Representatives from more than 60 countries including Israel but not Iran met in Bahrain on Monday to discuss maritime security following attacks on tankers in the Gulf and Saudi oil installations.
The United States, other Western states and Saudi Arabia blame the attacks on Tehran, which denies any involvement.
"We all must take a collective stand... to take the necessary steps to protect our nations from rogue states," Bahraini Foreign Minister Khaled bin Ahmed Al-Khalifa told the meeting.
Although it does not have relations with Bahrain, Israel is attending the two-day meeting.
In June, the Jewish state was represented at a workshop in Manama on the
economic component of Washington's as yet unrevealed Middle East peace plan.
"This meeting comes at a critical moment in history," US Secretary of State Mike Pompeo wrote in a letter to the meeting's participants.
"The proliferation of weapons of mass destruction (WMD) and their means of delivery, whether by air or sea, poses a serious threat to international peace and security," he wrote.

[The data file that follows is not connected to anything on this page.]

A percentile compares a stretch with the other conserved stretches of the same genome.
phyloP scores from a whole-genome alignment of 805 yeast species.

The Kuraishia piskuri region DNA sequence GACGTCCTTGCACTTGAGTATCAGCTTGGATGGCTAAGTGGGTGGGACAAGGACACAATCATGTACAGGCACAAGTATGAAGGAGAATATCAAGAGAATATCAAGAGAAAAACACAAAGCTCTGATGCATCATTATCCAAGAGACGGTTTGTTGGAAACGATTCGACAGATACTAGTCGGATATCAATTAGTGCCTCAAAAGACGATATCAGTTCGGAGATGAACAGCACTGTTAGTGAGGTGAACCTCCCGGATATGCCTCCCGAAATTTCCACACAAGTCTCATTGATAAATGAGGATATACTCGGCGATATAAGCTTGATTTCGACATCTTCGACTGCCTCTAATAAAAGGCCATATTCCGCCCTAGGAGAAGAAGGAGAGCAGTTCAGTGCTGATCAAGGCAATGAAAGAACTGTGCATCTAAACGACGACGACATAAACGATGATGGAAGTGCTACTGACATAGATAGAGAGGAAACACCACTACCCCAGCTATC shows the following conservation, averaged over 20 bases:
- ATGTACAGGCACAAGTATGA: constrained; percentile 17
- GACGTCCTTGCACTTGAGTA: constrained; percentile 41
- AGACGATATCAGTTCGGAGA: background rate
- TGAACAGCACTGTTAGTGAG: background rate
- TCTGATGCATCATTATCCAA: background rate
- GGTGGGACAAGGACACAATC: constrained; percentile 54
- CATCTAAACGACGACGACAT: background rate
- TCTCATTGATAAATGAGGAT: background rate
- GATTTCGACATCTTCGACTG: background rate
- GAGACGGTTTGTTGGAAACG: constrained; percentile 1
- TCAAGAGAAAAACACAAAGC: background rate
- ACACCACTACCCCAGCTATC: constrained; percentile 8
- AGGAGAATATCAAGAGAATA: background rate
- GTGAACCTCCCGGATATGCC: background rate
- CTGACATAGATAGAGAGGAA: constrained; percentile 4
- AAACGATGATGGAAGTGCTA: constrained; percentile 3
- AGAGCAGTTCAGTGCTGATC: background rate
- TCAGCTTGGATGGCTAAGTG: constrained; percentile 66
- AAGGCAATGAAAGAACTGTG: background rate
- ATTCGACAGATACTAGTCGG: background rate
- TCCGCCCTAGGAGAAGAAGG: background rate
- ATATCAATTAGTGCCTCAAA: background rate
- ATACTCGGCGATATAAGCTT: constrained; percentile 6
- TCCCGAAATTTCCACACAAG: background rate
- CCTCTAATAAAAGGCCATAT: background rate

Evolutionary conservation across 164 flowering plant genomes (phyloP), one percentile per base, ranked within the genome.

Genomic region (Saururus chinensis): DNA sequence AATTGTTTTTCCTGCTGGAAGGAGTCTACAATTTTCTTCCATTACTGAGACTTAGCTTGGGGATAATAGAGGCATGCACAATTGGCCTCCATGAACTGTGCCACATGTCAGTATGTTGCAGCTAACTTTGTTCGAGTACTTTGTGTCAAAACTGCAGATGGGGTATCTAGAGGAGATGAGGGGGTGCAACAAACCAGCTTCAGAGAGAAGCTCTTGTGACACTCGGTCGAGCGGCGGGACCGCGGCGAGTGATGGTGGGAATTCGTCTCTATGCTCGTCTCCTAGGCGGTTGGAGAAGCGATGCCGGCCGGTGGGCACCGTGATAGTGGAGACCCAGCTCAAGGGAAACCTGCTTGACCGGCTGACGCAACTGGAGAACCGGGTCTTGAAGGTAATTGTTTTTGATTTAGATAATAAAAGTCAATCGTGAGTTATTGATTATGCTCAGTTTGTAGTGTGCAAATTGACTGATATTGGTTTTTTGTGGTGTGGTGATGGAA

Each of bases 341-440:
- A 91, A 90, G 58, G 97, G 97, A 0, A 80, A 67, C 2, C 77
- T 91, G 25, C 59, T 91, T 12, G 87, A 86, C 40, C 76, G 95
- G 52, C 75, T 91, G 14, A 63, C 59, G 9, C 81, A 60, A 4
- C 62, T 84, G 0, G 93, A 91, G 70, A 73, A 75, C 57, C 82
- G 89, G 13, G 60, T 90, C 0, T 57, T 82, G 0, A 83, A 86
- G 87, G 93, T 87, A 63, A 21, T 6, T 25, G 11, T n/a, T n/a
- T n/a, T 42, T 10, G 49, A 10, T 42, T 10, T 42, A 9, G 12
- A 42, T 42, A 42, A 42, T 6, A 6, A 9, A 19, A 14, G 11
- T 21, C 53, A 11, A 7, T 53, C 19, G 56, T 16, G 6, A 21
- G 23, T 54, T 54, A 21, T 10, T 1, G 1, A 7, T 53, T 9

"Together, we must all be committed to taking the necessary actions to stop countries that continue to pursue WMD at great risk to all of us," Pompeo said, in apparent reference to Iran.
Tension between Tehran and Washington has grown since the United States abandoned the Iran nuclear deal last year and reimposed heavy sanctions on the Islamic republic.
The meeting's participants belong to the Maritime and Aviation Security Working Group, created in February during a Middle East conference in Warsaw.
"The meeting is an occasion to exchange views on how to deal with the Iranian menace and to guarantee freedom of navigation," Bahrain's foreign ministry said on Twitter.
Following recent attacks against tankers in the Gulf, the United States formed a naval coalition to protect navigation in a region that is critical to global oil supplies.
Bahrain, which hosts the US Navy's Fifth Fleet, joined the coalition in August. Saudi Arabia and the United Arab Emirates joined in September.
The United Kingdom and Australia are the principal Western partners of the US to have agreed to send warships to escort commercial shipping in the Gulf.
Most European states have declined to participate, fearful of undermining their efforts to save the nuclear accord with Iran, which was weakened by the US withdrawal.
Iran, which considers itself the guardian of the Gulf, has presented its own regional plan to assure "energy security" and "freedom of navigation."